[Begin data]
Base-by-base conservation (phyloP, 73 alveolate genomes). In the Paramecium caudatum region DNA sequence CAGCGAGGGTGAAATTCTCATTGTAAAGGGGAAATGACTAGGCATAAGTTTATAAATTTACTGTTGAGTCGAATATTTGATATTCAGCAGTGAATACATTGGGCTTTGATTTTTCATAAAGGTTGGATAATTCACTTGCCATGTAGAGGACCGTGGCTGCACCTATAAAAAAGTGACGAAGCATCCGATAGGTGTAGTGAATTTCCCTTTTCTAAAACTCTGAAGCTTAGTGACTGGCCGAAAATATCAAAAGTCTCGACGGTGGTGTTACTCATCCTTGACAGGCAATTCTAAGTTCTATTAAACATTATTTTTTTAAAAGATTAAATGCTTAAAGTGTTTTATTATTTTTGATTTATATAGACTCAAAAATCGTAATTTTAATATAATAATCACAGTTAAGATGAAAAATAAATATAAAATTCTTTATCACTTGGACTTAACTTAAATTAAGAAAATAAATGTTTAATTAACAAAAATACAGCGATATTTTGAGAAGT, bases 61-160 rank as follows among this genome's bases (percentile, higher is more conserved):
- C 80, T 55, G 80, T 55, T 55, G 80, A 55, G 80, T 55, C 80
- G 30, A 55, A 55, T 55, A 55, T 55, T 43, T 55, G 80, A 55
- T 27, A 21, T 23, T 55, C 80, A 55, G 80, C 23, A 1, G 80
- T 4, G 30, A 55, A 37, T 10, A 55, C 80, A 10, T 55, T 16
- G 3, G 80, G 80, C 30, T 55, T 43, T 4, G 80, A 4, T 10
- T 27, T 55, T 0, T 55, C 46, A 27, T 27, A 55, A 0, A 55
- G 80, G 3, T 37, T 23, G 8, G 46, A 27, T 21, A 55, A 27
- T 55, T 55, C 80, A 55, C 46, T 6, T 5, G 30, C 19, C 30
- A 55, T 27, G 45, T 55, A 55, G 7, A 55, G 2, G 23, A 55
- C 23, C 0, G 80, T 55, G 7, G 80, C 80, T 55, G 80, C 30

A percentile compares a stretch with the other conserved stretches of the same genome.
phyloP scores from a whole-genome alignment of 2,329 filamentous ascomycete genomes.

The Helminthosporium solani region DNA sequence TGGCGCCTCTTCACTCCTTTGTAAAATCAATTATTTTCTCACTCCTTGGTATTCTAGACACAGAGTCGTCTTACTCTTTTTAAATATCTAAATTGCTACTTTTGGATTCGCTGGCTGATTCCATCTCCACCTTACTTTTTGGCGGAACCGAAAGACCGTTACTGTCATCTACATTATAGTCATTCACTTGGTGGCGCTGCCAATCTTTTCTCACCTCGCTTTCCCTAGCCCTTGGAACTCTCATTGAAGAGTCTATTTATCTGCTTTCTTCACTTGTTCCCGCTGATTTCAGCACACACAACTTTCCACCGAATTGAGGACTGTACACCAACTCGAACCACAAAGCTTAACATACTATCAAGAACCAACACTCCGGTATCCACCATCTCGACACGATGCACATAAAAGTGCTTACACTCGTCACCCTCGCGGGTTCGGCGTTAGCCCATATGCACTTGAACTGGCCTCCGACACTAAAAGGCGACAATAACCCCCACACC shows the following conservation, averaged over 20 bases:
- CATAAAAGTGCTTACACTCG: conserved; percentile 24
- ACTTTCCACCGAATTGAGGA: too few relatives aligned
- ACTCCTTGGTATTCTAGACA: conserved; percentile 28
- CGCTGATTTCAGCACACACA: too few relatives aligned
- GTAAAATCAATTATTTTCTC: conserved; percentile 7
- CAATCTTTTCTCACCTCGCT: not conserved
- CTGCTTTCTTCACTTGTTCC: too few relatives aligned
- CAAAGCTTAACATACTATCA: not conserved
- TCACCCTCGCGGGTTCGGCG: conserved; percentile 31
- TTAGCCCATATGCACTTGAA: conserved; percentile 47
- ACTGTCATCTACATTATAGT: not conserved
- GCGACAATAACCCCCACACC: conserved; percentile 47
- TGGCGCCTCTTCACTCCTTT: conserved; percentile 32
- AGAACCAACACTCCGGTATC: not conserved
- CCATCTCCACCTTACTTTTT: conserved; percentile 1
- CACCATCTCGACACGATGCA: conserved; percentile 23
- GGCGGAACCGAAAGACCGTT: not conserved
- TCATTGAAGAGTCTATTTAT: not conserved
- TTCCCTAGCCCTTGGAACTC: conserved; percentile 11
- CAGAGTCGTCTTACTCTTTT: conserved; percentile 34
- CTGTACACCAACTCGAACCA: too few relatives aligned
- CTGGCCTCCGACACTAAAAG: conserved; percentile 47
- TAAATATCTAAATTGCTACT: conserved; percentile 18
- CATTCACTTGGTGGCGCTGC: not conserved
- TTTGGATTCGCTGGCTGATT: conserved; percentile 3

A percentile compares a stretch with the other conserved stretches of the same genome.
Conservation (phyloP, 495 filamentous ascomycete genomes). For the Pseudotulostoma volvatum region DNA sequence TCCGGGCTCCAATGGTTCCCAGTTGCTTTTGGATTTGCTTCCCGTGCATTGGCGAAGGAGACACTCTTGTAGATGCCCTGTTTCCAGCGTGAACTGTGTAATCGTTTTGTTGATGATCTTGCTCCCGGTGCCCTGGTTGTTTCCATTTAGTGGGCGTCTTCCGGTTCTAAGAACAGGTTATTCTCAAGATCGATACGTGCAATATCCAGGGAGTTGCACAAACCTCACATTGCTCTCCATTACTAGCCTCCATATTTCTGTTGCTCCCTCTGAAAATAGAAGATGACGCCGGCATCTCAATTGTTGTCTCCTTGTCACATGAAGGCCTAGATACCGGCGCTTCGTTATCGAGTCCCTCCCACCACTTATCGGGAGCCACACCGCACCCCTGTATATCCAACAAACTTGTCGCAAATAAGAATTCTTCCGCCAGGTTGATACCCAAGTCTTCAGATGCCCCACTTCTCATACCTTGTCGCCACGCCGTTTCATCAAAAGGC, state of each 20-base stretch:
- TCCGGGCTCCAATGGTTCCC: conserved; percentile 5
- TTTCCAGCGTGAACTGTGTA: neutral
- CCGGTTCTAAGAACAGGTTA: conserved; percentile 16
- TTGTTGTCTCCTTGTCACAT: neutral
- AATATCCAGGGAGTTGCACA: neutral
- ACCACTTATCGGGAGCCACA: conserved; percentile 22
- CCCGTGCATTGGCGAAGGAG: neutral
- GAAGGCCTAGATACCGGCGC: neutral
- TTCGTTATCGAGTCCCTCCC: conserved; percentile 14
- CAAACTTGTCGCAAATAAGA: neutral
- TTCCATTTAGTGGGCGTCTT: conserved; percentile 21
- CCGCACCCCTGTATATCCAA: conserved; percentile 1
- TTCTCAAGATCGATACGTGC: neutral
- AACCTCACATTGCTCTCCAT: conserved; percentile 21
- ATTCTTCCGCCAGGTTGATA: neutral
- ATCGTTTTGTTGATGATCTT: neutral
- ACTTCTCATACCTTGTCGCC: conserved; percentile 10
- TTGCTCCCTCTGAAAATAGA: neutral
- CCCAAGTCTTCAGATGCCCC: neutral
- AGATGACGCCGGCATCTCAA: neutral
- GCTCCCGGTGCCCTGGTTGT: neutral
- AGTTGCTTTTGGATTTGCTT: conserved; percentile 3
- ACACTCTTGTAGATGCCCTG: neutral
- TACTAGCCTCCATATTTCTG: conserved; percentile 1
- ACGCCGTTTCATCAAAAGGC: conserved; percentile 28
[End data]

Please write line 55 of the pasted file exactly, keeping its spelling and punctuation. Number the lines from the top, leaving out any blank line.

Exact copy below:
- AACCTCACATTGCTCTCCAT: conserved; percentile 21